life: a constant roller coaster ride of effort and exhaustion

roller coaster

An early taste of winter arrived this morning as we woke to the sounds of strong winds amongst our forest of trees. Yesterday, unseasonal storms had brought a chill to the air and the first real thoughts of autumn or winter. Earlier rain showers had resulted in the postponement of our school’s cross country. No one was disappointed, except for all those teachers who developed a sudden illness and stayed home for the day who will now find out that they must suffer a relapse in a few weeks time!

 

Author visit success still resounding around the school, with a buzz amongst the attending students. Often the English department only brings in authors for the senior students, but it is often too late by then, we have lost them as creative readers. The author I invited spoke to year nine, when most let their reading habit fall. I hope it helps a couple resume theirs.

 

I played part of an audio recording of John Green’s The Fault in Our Stars this week, and though many of the boys groaned when I introduced it, more than one remarked “that was nothing like I thought it would be” at the end. One student rushed to borrow a copy. Luckily a copy had just been returned as it is our number one book at the moment. For once a reading trend is a good one. I like the fact that Green does not dumb down his language. He challenges the reader to rise to his level, and does not lower the bar as too many authors are doing now. We are dumbing down our own children.

 

A meeting I hosted for a teacher librarian network went well. They were impressed by our library which is good – it is good to intimidate the opposition! However, by the time they left it meant I had worked a 12 hour day, so I mumbled hello to my family and disappeared into bed early.

 

Cross country postponed and chaos descended as we prepared for our Open Day on Sunday. We all have to front up and so that means a six day working week, which includes parent teacher interviews one night. Yeah, teachers have it so easy working 9-3 every day, and all those holidays…

 

The chaos resulted because no one tells anyone what is planned, and though we were all prepared, next thing we were overwhelmed by colleagues wanting this and that, moving in displays for which there was no room. Minerva became quite agitated and I had to calm her down, as she had really worked hard to clean shelves and tidy books, I mean we all know what kids are like in a library and the state of the shelves at times. So, Minerva had been on hands and knees cleaning and then they whack display boards in front of all the shelves or push the shelves (on wheels, what was thought a good idea is in fact a bad idea) thus disturbing the neat lines of books and bringing Minerva close to tears.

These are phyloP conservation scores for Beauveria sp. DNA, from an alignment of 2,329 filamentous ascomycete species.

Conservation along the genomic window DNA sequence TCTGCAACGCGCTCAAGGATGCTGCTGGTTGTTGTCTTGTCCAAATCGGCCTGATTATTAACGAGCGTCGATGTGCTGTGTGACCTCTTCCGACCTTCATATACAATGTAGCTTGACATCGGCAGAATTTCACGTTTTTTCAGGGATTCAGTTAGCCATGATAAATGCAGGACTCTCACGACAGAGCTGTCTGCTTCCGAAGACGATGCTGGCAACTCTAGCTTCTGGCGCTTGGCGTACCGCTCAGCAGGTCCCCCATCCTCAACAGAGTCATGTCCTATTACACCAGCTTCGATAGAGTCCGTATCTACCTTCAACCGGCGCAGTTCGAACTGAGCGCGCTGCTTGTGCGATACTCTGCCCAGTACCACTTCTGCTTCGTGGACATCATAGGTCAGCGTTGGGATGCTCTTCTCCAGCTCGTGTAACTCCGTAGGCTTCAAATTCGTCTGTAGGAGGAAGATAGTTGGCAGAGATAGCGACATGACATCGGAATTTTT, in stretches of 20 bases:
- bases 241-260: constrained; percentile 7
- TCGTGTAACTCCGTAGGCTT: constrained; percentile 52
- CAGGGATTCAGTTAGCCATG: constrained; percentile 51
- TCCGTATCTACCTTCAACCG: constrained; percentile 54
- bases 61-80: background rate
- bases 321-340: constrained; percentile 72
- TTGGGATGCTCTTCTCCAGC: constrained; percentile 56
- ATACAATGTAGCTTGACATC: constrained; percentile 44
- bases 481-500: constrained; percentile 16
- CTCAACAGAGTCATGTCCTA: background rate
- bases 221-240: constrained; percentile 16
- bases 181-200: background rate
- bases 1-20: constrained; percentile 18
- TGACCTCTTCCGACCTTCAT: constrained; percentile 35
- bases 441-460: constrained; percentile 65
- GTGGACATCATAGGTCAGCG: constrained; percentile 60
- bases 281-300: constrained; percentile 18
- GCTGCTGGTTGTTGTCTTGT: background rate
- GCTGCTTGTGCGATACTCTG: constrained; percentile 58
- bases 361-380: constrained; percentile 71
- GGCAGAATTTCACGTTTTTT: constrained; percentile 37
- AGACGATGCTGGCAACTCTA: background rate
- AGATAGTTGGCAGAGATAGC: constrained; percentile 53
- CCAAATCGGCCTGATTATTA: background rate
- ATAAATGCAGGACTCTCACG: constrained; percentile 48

I told her “not our zoo, not our monkeys” in a slightly more managerial way, and confessed that I no longer have any expectations for planning or standards in the workplace. I just do my bit to the best of my ability and let the rest unravel. I told her to go home and forget about it and promised to stay to the end and throw my body across any more disturbances.

 

A severe storm warning was issued and an announcement told everyone to head for home, or batten down. The time predicted gave me enough time to make it home, or at least I thought, but I ended up pulling over in a truck stop when the storm started sooner than predicted and became too heavy to drive safely, and listened to an audio book for a few minutes. It was the best part of the day.

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4 thoughts on “life: a constant roller coaster ride of effort and exhaustion

  1. The school I’m currently working at has an Open House night scheduled in a couple of weeks, and I don’t know whether I should be excited or filled with dread. Some teachers are very organized and have had the students planning and completing projects weeks in advance. Others however have done nothing since I began working with them, and I know already they are the ones who in a last-minute panic will throw a month’s worth of tasks at me and ask me to do everything in an hour. I do like your philosophy—I should stick “not our monkeys” on the sun visor of my car and look at it hard before entering the school grounds each morning. But some teachers manage to make things look like my fault, even if I’m the employee with the least amount of agency there.

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    • If it is anything like the schools I have worked in, the “slackers” are well known, and no one ever blames the assistants and everyone knows they are only directed by teachers, they have no autonomy. If you are only there a day or so, there is no way you are accountable for anything.

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      • This is a long-term assignment: I’m supposed to work at this particular school until the end of the school year. I thought it would be nice to know where I was working every morning: unfortunately, the longer I work there, the more I see of this particular school’s dark side. You’re probably right, the other teachers know which ones are hopelessly disorganized. If I make a single mistake however—it happens, I’m not a goddess!—some of them will hang it on me as proof I am to blame for all that is bad about their workplace. I have sworn I will not come back to this particular school next academic year. It reminds me too much of the drowning person who drags her rescuer down as she fights to stay afloat.

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